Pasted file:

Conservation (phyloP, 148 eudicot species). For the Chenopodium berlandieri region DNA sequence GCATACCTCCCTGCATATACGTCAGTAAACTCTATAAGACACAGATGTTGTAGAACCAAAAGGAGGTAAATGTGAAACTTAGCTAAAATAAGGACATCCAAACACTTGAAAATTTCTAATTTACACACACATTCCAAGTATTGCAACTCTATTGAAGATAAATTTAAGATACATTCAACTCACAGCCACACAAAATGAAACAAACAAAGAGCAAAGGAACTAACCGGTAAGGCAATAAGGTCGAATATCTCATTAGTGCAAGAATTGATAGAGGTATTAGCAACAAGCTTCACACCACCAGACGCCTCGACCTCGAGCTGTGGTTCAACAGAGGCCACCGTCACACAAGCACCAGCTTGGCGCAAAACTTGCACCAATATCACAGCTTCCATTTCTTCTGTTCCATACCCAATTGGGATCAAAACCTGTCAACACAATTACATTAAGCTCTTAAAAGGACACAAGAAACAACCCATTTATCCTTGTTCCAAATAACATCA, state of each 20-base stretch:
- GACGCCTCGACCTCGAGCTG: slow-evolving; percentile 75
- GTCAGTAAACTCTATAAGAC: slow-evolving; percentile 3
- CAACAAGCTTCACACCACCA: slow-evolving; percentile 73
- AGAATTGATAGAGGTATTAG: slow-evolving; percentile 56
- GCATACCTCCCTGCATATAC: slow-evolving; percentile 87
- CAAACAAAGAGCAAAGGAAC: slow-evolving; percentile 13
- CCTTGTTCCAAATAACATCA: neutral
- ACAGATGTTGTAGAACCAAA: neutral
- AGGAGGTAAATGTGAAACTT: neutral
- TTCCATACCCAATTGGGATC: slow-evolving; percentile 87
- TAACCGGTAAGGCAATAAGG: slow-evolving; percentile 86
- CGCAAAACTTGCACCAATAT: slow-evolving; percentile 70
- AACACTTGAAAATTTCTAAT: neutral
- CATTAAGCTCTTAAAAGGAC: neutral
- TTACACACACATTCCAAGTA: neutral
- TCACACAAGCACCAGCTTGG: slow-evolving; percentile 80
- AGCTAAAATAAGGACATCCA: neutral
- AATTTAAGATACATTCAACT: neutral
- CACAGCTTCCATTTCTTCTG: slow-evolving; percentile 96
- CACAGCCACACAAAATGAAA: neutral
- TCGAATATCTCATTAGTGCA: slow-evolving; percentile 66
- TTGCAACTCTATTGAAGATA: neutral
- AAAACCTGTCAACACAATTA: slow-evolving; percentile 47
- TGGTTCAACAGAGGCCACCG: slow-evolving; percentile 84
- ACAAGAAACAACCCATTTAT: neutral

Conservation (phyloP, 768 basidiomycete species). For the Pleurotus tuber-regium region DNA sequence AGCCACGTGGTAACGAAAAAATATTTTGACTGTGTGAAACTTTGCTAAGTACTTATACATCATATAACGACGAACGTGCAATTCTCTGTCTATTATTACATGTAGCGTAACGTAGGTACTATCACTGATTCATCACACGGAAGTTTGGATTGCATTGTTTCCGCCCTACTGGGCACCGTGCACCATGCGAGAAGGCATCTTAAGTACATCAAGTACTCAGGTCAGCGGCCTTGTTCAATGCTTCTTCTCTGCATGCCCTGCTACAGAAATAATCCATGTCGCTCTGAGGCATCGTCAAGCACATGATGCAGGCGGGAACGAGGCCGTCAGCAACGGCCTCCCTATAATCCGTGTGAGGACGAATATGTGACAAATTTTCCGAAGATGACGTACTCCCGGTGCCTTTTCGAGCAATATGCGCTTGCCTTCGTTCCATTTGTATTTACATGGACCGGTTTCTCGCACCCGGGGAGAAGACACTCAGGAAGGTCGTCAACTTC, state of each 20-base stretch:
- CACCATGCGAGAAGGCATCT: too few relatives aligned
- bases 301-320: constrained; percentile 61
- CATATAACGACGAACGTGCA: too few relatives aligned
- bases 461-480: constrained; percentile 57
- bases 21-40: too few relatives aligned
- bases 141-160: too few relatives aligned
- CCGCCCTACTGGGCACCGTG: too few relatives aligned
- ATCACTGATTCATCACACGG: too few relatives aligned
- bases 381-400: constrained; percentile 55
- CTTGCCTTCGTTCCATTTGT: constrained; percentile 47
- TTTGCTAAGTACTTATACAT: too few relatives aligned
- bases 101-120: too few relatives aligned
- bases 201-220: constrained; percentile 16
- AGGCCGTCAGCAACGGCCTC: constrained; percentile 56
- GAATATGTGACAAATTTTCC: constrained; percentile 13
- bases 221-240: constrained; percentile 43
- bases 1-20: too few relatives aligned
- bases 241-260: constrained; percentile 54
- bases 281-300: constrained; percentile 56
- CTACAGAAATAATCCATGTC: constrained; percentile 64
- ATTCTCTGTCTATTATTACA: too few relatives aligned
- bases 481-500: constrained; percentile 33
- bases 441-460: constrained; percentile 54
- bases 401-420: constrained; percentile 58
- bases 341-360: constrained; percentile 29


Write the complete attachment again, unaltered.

Conservation (phyloP, 148 eudicot species). For the Chenopodium berlandieri region DNA sequence GCATACCTCCCTGCATATACGTCAGTAAACTCTATAAGACACAGATGTTGTAGAACCAAAAGGAGGTAAATGTGAAACTTAGCTAAAATAAGGACATCCAAACACTTGAAAATTTCTAATTTACACACACATTCCAAGTATTGCAACTCTATTGAAGATAAATTTAAGATACATTCAACTCACAGCCACACAAAATGAAACAAACAAAGAGCAAAGGAACTAACCGGTAAGGCAATAAGGTCGAATATCTCATTAGTGCAAGAATTGATAGAGGTATTAGCAACAAGCTTCACACCACCAGACGCCTCGACCTCGAGCTGTGGTTCAACAGAGGCCACCGTCACACAAGCACCAGCTTGGCGCAAAACTTGCACCAATATCACAGCTTCCATTTCTTCTGTTCCATACCCAATTGGGATCAAAACCTGTCAACACAATTACATTAAGCTCTTAAAAGGACACAAGAAACAACCCATTTATCCTTGTTCCAAATAACATCA, state of each 20-base stretch:
- GACGCCTCGACCTCGAGCTG: slow-evolving; percentile 75
- GTCAGTAAACTCTATAAGAC: slow-evolving; percentile 3
- CAACAAGCTTCACACCACCA: slow-evolving; percentile 73
- AGAATTGATAGAGGTATTAG: slow-evolving; percentile 56
- GCATACCTCCCTGCATATAC: slow-evolving; percentile 87
- CAAACAAAGAGCAAAGGAAC: slow-evolving; percentile 13
- CCTTGTTCCAAATAACATCA: neutral
- ACAGATGTTGTAGAACCAAA: neutral
- AGGAGGTAAATGTGAAACTT: neutral
- TTCCATACCCAATTGGGATC: slow-evolving; percentile 87
- TAACCGGTAAGGCAATAAGG: slow-evolving; percentile 86
- CGCAAAACTTGCACCAATAT: slow-evolving; percentile 70
- AACACTTGAAAATTTCTAAT: neutral
- CATTAAGCTCTTAAAAGGAC: neutral
- TTACACACACATTCCAAGTA: neutral
- TCACACAAGCACCAGCTTGG: slow-evolving; percentile 80
- AGCTAAAATAAGGACATCCA: neutral
- AATTTAAGATACATTCAACT: neutral
- CACAGCTTCCATTTCTTCTG: slow-evolving; percentile 96
- CACAGCCACACAAAATGAAA: neutral
- TCGAATATCTCATTAGTGCA: slow-evolving; percentile 66
- TTGCAACTCTATTGAAGATA: neutral
- AAAACCTGTCAACACAATTA: slow-evolving; percentile 47
- TGGTTCAACAGAGGCCACCG: slow-evolving; percentile 84
- ACAAGAAACAACCCATTTAT: neutral

Conservation (phyloP, 768 basidiomycete species). For the Pleurotus tuber-regium region DNA sequence AGCCACGTGGTAACGAAAAAATATTTTGACTGTGTGAAACTTTGCTAAGTACTTATACATCATATAACGACGAACGTGCAATTCTCTGTCTATTATTACATGTAGCGTAACGTAGGTACTATCACTGATTCATCACACGGAAGTTTGGATTGCATTGTTTCCGCCCTACTGGGCACCGTGCACCATGCGAGAAGGCATCTTAAGTACATCAAGTACTCAGGTCAGCGGCCTTGTTCAATGCTTCTTCTCTGCATGCCCTGCTACAGAAATAATCCATGTCGCTCTGAGGCATCGTCAAGCACATGATGCAGGCGGGAACGAGGCCGTCAGCAACGGCCTCCCTATAATCCGTGTGAGGACGAATATGTGACAAATTTTCCGAAGATGACGTACTCCCGGTGCCTTTTCGAGCAATATGCGCTTGCCTTCGTTCCATTTGTATTTACATGGACCGGTTTCTCGCACCCGGGGAGAAGACACTCAGGAAGGTCGTCAACTTC, state of each 20-base stretch:
- CACCATGCGAGAAGGCATCT: too few relatives aligned
- bases 301-320: constrained; percentile 61
- CATATAACGACGAACGTGCA: too few relatives aligned
- bases 461-480: constrained; percentile 57
- bases 21-40: too few relatives aligned
- bases 141-160: too few relatives aligned
- CCGCCCTACTGGGCACCGTG: too few relatives aligned
- ATCACTGATTCATCACACGG: too few relatives aligned
- bases 381-400: constrained; percentile 55
- CTTGCCTTCGTTCCATTTGT: constrained; percentile 47
- TTTGCTAAGTACTTATACAT: too few relatives aligned
- bases 101-120: too few relatives aligned
- bases 201-220: constrained; percentile 16
- AGGCCGTCAGCAACGGCCTC: constrained; percentile 56
- GAATATGTGACAAATTTTCC: constrained; percentile 13
- bases 221-240: constrained; percentile 43
- bases 1-20: too few relatives aligned
- bases 241-260: constrained; percentile 54
- bases 281-300: constrained; percentile 56
- CTACAGAAATAATCCATGTC: constrained; percentile 64
- ATTCTCTGTCTATTATTACA: too few relatives aligned
- bases 481-500: constrained; percentile 33
- bases 441-460: constrained; percentile 54
- bases 401-420: constrained; percentile 58
- bases 341-360: constrained; percentile 29